During the NFL’s Super Bowl Halftime Show with Maroon 5, the show’s production team incorporated fan wish fulfillment with their scheduled performance from Travis Scott to give the Houston rapper a surprising intro borrowed from Spongebob Squarepants. Now, however, there may be some doubts whether a third ingredient made its way into the mix: Good, old-fashioned meme jacking, a favorite of many corporate entities since Twitter became a place where content was created for free and distributed without attribution.
Twitter user Anthony Trucco, who is a graduate of UC Santa Barbara and makes other Spongebob hip-hop mashups on his Youtube, tweeted that he felt he got no credit for an old tweet that mashed up Spongebob and Travis Scott in September, shortly after the release of Travis’ hit album Astroworld. At the time, before there had been any mention that Travis or Spongebob would appear in the Super Bowl’s halftime show, Trucco created a mashup video that combined the audio of Travis’ single “Sicko Mode” with the animation from the Spongebob episode “Band Geeks.” In the episode, the cast performs the song “Sweet Victory” during the “Bubble Bowl,” the show’s Super Bowl analog. Trucco’s mashup synchronized the horn from “Sicko Mode” over the clip of the band in the show playing the horns to begin their show.
After the Super Bowl’s real-life performance, which utilized a similar idea to introduce Travis Scott’s portion of the show (where he actually performed “Sicko Mode”), some Twitter users, like @DragonflyJonez, pointed out the similarities and wondered: “Did the person who made that Spongebob/Sicko Mode mashup get paid? I’m sure they had to pay Spongebob creators/Nickelodeon whoever. I’d be sick if something I created made it to the Super Bowl and I didn’t see a dime from it.”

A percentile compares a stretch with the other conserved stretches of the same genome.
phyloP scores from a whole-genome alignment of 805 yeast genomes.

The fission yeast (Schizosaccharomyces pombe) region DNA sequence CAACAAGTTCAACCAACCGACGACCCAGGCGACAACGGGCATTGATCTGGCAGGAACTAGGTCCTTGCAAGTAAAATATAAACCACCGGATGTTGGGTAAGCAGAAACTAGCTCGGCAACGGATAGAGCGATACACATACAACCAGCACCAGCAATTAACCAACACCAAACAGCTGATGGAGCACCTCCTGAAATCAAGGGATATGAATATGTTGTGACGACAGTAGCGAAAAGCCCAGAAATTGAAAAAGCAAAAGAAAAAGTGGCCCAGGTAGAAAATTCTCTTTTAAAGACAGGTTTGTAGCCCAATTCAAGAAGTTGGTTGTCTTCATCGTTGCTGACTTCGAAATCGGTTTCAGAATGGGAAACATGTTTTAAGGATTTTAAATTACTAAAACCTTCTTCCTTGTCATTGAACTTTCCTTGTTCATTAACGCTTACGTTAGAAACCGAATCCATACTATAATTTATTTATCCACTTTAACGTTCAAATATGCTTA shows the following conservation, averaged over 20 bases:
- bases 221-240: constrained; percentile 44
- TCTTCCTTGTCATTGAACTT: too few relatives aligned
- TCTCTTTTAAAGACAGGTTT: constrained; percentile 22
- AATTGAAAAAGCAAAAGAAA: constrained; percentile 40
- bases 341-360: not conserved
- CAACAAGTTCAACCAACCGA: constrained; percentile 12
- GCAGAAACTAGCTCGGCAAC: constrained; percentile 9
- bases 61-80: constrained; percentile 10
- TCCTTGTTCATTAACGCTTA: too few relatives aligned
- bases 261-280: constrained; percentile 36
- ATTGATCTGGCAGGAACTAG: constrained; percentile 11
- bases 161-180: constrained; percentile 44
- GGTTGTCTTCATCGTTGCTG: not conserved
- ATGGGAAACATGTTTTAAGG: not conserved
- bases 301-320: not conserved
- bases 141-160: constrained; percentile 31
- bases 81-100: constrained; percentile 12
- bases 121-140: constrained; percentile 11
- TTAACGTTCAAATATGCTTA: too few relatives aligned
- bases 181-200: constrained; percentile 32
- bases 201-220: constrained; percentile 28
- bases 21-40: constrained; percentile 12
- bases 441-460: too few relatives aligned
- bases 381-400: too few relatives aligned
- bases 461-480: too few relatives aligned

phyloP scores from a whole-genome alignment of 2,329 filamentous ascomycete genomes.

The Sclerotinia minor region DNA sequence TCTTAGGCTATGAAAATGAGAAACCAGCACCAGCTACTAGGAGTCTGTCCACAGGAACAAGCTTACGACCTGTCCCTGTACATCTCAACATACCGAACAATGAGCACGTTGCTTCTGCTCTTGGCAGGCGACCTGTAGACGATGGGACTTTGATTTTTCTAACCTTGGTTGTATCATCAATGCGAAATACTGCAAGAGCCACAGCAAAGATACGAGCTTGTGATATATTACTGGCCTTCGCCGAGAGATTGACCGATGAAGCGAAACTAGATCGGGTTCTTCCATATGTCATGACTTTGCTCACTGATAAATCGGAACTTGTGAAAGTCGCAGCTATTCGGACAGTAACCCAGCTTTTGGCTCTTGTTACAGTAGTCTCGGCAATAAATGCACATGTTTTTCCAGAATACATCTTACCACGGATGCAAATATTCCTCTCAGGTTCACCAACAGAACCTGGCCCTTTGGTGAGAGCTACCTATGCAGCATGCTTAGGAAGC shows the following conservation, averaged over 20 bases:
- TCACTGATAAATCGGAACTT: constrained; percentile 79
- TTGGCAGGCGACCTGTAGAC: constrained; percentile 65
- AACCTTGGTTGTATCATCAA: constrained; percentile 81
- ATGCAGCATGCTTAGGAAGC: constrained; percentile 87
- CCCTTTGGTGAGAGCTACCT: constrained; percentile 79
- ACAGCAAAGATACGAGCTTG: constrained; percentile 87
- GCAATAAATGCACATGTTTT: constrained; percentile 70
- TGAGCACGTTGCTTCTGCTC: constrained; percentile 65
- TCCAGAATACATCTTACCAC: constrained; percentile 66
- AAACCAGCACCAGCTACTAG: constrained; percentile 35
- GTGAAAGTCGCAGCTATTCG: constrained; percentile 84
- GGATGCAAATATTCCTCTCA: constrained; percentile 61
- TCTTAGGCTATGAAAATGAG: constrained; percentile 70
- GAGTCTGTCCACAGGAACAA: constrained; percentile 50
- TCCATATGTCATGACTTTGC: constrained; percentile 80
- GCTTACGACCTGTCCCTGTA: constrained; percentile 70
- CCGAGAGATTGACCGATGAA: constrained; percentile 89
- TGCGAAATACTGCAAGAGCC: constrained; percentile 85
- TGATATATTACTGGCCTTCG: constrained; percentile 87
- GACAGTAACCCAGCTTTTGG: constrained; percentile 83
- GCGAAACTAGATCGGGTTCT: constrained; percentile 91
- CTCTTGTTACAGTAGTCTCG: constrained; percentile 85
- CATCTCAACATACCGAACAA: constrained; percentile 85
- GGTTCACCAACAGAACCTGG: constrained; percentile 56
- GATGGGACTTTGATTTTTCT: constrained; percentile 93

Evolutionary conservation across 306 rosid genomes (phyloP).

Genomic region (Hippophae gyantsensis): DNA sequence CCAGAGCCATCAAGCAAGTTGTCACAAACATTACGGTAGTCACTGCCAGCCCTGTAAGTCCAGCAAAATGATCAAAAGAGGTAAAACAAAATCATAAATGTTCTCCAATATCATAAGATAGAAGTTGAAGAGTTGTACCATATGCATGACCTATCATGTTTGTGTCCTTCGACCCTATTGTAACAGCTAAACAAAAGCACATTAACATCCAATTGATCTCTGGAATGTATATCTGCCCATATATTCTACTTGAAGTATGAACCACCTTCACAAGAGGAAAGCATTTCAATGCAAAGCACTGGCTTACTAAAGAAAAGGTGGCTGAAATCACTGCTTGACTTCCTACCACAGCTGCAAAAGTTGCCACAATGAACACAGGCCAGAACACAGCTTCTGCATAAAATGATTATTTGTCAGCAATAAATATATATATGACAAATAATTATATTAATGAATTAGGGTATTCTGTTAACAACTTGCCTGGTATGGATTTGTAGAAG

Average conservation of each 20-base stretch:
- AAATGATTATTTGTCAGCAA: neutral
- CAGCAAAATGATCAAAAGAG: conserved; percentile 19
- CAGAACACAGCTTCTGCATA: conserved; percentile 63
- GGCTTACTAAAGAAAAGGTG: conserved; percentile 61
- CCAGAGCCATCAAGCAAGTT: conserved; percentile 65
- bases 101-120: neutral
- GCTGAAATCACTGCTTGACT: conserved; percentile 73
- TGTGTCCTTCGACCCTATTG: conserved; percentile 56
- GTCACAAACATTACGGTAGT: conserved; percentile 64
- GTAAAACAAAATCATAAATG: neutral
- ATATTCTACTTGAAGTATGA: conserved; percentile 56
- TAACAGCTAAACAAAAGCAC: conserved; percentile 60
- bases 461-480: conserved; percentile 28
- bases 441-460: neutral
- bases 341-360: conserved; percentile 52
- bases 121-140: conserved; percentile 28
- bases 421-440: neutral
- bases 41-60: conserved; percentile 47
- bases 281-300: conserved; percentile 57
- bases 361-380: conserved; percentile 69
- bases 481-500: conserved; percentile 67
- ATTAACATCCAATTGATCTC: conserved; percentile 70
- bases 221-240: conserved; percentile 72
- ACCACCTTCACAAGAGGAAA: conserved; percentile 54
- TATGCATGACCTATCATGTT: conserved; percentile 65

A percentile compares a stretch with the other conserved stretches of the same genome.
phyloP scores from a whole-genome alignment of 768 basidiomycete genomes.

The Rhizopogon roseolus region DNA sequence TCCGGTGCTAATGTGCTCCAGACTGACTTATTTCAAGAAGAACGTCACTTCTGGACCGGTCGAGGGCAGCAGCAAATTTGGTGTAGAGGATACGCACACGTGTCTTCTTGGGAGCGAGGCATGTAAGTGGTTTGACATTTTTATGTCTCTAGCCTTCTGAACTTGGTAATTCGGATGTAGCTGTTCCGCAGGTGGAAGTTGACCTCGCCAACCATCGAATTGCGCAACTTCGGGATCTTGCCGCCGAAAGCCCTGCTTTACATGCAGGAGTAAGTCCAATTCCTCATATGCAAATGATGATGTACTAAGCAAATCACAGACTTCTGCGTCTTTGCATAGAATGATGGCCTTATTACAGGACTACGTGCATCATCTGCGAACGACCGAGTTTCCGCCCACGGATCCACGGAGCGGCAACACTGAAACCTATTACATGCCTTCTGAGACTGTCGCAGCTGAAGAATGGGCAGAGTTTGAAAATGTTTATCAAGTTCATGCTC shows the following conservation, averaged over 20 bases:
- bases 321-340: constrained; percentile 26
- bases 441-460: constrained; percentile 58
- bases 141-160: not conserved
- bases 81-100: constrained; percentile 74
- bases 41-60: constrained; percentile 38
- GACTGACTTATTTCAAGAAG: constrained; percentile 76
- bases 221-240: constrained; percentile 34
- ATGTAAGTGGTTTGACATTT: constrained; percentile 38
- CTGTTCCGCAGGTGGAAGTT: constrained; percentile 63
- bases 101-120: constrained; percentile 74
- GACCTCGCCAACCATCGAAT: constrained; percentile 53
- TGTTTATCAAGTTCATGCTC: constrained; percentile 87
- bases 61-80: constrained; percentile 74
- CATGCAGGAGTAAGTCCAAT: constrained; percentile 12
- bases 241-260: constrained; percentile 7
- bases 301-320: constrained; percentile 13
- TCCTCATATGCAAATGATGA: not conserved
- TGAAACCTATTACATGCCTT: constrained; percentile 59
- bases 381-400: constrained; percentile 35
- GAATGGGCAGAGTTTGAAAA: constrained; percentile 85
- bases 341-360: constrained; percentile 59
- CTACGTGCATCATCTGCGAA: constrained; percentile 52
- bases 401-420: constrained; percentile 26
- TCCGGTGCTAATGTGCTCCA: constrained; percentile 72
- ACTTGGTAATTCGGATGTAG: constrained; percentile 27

Trucco retweeted the question along with the assertion that he had received “No credit. No payment. No nothing.” He pleaded with his followers to “Everyone please RT until @NFL @NFLonCBS @CBS @nflnetwork addresses me.” He later remarked, “I’d settle for a verification mark @Twitter.”
While he may have a point about the inspiration — his original September tweet was even acknowledged by the official Spongebob Twitter account, suggesting that the show’s rights holders at least knew about his idea — he’s only the latest person to find his content used for corporate purposes after posting it online. In this case, since the video he posted was made with other content he didn’t own, the question of how much credit he deserves is murky. As content is constantly being posted and reused on social media, questions about ownership and attribution will likely continue to arise and become more tangled as time goes by. For instance, the #FuckFuckJerry campaign has cropped up in response to Jerry Media’s use of other people’s tweets to monetize the company’s own social media. In this case, Mr. Trucco may have been the inspiration behind the execution, but without any legal way to prove it or legal right to use the clips he used, for now, his questions will have to remain just questions.